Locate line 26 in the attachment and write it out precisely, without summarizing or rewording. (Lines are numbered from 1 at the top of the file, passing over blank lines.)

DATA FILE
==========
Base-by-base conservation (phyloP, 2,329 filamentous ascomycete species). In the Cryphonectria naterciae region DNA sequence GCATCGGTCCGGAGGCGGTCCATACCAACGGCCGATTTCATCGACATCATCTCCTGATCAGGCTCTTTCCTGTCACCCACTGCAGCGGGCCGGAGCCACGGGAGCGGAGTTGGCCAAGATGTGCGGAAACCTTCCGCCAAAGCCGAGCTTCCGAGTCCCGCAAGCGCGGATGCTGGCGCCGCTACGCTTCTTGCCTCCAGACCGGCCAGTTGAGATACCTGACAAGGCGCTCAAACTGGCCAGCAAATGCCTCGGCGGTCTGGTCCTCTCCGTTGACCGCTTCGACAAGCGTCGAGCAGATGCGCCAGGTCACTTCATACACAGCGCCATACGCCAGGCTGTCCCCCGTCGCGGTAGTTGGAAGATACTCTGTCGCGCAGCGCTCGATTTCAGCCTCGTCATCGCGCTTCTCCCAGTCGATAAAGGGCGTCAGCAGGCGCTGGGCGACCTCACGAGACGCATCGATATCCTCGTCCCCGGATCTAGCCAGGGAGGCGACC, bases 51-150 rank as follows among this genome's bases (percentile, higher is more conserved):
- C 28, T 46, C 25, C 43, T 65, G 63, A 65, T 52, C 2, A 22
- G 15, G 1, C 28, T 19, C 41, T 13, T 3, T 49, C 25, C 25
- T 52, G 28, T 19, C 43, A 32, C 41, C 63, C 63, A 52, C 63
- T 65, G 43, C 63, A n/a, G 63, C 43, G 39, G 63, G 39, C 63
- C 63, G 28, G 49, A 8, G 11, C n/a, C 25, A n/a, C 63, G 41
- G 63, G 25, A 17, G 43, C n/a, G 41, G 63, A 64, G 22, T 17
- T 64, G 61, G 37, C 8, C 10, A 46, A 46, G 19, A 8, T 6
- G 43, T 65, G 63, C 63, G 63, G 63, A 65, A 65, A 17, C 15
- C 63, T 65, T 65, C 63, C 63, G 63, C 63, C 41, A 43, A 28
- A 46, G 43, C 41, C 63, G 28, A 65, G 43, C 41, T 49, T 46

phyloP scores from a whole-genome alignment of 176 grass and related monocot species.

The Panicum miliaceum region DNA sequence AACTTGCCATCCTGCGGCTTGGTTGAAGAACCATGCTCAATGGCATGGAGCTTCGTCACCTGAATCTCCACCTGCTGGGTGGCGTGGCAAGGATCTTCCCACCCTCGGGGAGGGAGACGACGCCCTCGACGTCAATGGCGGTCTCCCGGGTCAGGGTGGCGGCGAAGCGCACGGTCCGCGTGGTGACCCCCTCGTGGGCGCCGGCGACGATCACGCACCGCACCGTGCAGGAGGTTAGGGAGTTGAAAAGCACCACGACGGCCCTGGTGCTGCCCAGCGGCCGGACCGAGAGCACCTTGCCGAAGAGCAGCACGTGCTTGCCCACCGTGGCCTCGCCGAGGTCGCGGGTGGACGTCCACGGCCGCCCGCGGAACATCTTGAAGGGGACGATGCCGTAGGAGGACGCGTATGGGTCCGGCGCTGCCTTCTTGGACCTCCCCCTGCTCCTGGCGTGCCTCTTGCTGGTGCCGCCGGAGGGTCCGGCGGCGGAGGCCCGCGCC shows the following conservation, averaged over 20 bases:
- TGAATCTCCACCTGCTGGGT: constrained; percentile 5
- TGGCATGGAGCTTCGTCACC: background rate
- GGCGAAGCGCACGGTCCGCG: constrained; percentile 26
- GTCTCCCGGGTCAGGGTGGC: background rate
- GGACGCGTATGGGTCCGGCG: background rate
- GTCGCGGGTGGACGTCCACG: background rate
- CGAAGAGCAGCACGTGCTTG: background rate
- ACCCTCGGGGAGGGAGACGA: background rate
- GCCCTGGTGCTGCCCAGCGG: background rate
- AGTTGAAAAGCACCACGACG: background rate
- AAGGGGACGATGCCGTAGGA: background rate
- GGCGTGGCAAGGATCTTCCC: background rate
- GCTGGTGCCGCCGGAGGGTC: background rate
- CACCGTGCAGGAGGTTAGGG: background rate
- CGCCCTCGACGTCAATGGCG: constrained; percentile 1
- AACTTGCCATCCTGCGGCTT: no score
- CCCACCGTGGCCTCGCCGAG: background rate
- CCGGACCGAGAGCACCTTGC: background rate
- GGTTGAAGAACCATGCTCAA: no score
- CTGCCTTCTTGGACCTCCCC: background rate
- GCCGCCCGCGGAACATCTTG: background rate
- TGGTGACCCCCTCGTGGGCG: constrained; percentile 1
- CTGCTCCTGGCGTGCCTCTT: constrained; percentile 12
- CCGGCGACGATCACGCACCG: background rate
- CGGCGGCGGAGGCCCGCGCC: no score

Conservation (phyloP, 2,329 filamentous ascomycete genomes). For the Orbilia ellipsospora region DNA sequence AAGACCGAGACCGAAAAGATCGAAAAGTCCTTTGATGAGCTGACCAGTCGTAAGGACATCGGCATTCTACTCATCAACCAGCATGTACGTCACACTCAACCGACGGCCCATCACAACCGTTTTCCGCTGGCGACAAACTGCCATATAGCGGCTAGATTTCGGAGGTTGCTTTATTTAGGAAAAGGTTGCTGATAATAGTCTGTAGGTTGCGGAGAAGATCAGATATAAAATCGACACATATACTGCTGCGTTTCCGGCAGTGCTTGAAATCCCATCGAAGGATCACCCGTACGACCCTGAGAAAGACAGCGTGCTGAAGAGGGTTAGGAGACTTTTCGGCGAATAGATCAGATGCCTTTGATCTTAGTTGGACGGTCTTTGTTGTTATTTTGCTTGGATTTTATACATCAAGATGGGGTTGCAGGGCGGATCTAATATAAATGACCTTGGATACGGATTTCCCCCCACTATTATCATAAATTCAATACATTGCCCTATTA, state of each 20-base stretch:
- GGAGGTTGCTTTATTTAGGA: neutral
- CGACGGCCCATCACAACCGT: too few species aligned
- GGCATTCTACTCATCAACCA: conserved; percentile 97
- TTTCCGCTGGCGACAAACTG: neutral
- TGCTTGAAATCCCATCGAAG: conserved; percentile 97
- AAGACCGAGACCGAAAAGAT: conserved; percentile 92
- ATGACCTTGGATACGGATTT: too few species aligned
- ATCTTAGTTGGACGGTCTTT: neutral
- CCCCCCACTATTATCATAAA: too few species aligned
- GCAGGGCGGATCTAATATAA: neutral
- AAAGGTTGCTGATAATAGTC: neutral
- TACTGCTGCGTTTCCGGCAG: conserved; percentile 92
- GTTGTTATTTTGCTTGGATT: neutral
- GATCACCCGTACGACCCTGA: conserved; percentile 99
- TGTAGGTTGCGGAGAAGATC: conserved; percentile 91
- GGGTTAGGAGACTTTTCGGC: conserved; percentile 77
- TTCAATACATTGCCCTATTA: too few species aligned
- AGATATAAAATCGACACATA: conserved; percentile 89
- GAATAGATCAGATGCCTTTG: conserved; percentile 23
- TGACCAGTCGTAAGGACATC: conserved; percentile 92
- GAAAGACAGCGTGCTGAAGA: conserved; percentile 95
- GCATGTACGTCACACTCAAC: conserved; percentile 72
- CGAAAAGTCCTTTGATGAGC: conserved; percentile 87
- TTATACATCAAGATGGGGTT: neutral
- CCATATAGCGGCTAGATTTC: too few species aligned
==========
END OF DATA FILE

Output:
- GCTGGTGCCGCCGGAGGGTC: background rate